Session Type(s): Panel
Starts: Saturday, Jul. 18 6:00 PM (Eastern)
Ends: Saturday, Jul. 18 7:15 PM (Eastern)
Room: 222 C
The Southwest is rich with traditions, cultures and nationalities. Indigenous families and communities are impacted by issues like natural resource extraction and immigration‚ issues that impact the health of the land, wildlife, vegetation and people. Too often, our activism pits us against our own tribal, state and country governing bodies while respective governmental agencies stay at arm’s length. Native Nations have government-to-government agreements and will not act on sensitive issues, often leaving the people to rely on neighbors for assistance. What can be done to ensure healthy and sustainable indigenous communities? How can progressives who work on similar issues create coalitions with Native American organizers?
Judge of the First Nations International Court of Justice, Tupac is a founding member of the community based Indigenous Peoples organization TONATIERRA in Phoenix, Arizona. A long time researcher and activist in the field of indigenous international law, he has served as representative to the United Nations Human Rights Commission, the UN Working Group on Indigenous Populations in Geneva, Switzerland and the UN Permanent Forum on Indigenous Issues in New York.
Carol Davis is Diné (Navajo) from the southwest community of Dilkon (Navajo Nation). She is Kinyaa’áanii (Towering House clan). Carol has worked directly with a southwestern Navajo Nation community, as their public administrator for over sixteen years. During that time, she assisted in social and environmental justice efforts for her community, and expanded advocacy to surrounding Navajo Nation communities–water rights, illegal trash dumping sites, recycling efforts, water conservation—while emphasizing government accountability in the administration of public resources; social issues include developing language and cultural preservation programs and projects, which bridge multiple generations by creating mentoring opportunities. Carol is currently completing her final coursework at Northern Arizona University toward a B.S. in Public Management and Accounting.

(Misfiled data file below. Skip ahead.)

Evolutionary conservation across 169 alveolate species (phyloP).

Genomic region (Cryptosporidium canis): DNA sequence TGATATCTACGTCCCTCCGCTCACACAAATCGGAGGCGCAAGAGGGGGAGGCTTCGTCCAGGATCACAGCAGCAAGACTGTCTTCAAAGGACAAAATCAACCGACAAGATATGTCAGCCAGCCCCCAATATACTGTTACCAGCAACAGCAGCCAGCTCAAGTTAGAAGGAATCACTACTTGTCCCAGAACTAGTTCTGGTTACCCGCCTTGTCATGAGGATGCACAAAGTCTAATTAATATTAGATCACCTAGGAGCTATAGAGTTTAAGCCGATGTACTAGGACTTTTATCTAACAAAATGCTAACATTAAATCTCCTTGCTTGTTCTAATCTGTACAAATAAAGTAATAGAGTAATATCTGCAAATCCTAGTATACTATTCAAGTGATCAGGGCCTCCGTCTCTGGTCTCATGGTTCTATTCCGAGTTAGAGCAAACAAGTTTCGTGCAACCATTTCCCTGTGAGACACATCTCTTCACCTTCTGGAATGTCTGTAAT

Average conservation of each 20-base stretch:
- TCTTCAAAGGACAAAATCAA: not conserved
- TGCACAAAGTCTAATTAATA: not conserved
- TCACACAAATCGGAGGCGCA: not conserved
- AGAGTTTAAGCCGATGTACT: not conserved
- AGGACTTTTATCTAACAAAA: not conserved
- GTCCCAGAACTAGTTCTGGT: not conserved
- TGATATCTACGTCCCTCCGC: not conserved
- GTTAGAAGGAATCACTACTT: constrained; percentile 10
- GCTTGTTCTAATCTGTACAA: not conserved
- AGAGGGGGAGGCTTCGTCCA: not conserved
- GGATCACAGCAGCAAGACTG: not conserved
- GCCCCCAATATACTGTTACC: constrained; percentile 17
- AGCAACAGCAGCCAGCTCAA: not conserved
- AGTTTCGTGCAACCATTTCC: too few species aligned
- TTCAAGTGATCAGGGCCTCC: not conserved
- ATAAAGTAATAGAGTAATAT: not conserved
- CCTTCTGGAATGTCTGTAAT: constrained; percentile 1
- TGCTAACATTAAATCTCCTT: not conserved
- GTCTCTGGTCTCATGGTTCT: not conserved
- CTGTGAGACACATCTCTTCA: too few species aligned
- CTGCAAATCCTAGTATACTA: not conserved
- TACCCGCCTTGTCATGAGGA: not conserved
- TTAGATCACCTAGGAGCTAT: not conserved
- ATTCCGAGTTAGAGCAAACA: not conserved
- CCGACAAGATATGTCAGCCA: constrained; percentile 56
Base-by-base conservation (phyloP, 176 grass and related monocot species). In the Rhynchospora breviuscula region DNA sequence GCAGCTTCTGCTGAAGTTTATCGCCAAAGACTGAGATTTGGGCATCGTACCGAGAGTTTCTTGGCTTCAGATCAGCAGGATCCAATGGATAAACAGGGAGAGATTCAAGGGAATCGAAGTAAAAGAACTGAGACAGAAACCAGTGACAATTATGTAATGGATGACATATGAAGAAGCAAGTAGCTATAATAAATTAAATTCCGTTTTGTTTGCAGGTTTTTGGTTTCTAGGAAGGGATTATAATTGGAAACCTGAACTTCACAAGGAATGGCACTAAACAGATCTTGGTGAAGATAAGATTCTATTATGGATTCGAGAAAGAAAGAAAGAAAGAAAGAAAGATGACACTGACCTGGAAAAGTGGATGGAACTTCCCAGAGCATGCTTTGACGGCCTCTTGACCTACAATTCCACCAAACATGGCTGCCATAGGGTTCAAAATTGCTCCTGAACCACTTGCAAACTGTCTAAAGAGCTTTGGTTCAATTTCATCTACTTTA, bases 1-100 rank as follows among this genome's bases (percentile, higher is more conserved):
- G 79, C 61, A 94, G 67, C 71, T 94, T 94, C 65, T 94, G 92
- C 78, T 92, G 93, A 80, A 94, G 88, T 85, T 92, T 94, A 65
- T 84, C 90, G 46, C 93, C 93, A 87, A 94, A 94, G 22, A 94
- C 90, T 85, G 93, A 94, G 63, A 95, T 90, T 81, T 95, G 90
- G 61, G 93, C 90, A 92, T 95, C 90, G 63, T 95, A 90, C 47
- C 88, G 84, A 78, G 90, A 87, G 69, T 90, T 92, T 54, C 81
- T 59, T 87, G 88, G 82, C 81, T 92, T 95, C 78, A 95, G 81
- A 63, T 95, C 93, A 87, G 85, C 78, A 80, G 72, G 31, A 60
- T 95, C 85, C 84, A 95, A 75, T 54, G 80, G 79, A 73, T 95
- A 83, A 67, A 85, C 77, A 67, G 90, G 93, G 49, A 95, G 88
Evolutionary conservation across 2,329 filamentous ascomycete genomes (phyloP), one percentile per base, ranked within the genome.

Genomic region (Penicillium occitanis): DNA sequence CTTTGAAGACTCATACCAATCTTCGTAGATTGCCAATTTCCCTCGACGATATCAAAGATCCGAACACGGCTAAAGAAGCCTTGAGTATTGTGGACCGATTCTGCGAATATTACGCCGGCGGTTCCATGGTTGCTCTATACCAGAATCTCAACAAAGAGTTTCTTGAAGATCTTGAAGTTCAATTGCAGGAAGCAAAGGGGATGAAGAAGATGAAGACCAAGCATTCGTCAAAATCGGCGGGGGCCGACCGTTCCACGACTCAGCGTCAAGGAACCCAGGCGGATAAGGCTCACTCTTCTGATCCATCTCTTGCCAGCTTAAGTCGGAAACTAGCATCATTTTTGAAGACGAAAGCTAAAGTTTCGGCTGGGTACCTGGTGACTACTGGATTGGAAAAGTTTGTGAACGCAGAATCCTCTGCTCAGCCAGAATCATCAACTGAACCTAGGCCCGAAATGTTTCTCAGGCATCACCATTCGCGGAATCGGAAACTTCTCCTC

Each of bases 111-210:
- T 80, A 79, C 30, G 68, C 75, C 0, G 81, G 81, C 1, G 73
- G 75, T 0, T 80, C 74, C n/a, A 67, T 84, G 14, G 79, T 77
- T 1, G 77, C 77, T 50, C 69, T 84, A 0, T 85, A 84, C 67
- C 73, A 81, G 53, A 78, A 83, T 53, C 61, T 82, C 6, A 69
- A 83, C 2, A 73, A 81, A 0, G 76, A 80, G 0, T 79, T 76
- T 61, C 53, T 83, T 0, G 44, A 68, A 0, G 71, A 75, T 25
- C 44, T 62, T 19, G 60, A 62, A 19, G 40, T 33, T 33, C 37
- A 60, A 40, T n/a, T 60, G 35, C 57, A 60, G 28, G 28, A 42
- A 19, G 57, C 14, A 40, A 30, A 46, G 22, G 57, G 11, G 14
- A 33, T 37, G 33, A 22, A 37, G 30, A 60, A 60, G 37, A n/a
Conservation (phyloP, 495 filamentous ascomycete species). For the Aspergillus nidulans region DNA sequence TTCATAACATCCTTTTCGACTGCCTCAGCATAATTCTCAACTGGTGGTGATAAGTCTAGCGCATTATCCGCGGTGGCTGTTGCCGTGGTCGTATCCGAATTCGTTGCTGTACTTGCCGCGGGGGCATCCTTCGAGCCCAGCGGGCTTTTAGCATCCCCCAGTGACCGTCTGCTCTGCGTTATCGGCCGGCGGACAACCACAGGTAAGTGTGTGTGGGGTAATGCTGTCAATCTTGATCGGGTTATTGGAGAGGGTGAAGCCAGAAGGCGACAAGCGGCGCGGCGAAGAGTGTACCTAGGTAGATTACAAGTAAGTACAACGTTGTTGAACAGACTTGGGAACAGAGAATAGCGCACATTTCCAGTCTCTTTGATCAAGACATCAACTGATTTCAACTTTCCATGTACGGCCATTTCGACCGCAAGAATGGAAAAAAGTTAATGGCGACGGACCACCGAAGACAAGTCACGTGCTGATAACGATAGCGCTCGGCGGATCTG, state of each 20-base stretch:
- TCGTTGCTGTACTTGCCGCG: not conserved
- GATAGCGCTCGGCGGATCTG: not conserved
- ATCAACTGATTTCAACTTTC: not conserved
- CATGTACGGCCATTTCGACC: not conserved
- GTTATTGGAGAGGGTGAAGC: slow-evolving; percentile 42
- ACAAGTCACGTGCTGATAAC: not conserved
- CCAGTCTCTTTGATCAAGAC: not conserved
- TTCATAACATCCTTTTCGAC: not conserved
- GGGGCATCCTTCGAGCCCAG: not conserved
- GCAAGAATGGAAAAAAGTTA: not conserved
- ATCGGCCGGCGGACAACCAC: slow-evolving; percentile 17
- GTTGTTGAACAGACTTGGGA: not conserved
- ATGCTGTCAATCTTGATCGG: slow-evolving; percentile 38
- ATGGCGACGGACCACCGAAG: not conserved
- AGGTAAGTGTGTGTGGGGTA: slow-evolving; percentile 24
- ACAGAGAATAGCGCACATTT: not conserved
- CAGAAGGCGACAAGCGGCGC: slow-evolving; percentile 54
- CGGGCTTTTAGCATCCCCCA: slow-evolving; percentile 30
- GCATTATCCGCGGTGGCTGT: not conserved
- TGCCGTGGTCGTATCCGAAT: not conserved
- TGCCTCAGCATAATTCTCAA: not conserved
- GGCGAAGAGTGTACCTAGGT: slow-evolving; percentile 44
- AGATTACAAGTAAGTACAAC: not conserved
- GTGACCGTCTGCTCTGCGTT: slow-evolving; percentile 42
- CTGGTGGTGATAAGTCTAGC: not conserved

Robyn Jackson is Diné (Navajo) from the Chuska Mountains of the Navajo reservation. She is Tó’áhaní (Near the Water Clan). Robyn is a community advocate who has been involved in Navajo social and environmental justice and cultural survival issues since she was a child. Robyn has worked as a researcher on Diné Food Sovereignty, developing practical and sustainable applications to rebuild the Diné food system as well as advocating for the restoration of traditional foods and agricultural practice. Robyn has a B.A. in Sociology from Fort Lewis College.
Eve Reyes-Aguirre is an Indigenous, grassroots, community organizer, community advocate, wife and mother of four, born and raised in East Los Angeles. Eve moved to Phoenix 17 years ago, where she continues community organizing and advocacy work at Tonatierra Nahuacalli An Embassy of Indigenous Peoples. As an Indigenous woman, Eve also represents the women in her Calpolli (traditional community) annually at the United Nations Permanent Forum on Indigenous Issues as well as at the Global Indigenous Women’s Caucus. Eve has served as the Co chair for the Global Indigenous Women’s Caucus and currently serves as the Special Rapporteur. At the International level, Eve works alongside other Indigenous Women to bring awareness to the political, social and economic challenges affecting Indigenous Women and Peoples globally. Eve also organizes at the grassroots level regionally and locally to strengthen traditional identity, equality and well-being of Indigenous Women and all Indigenous Peoples.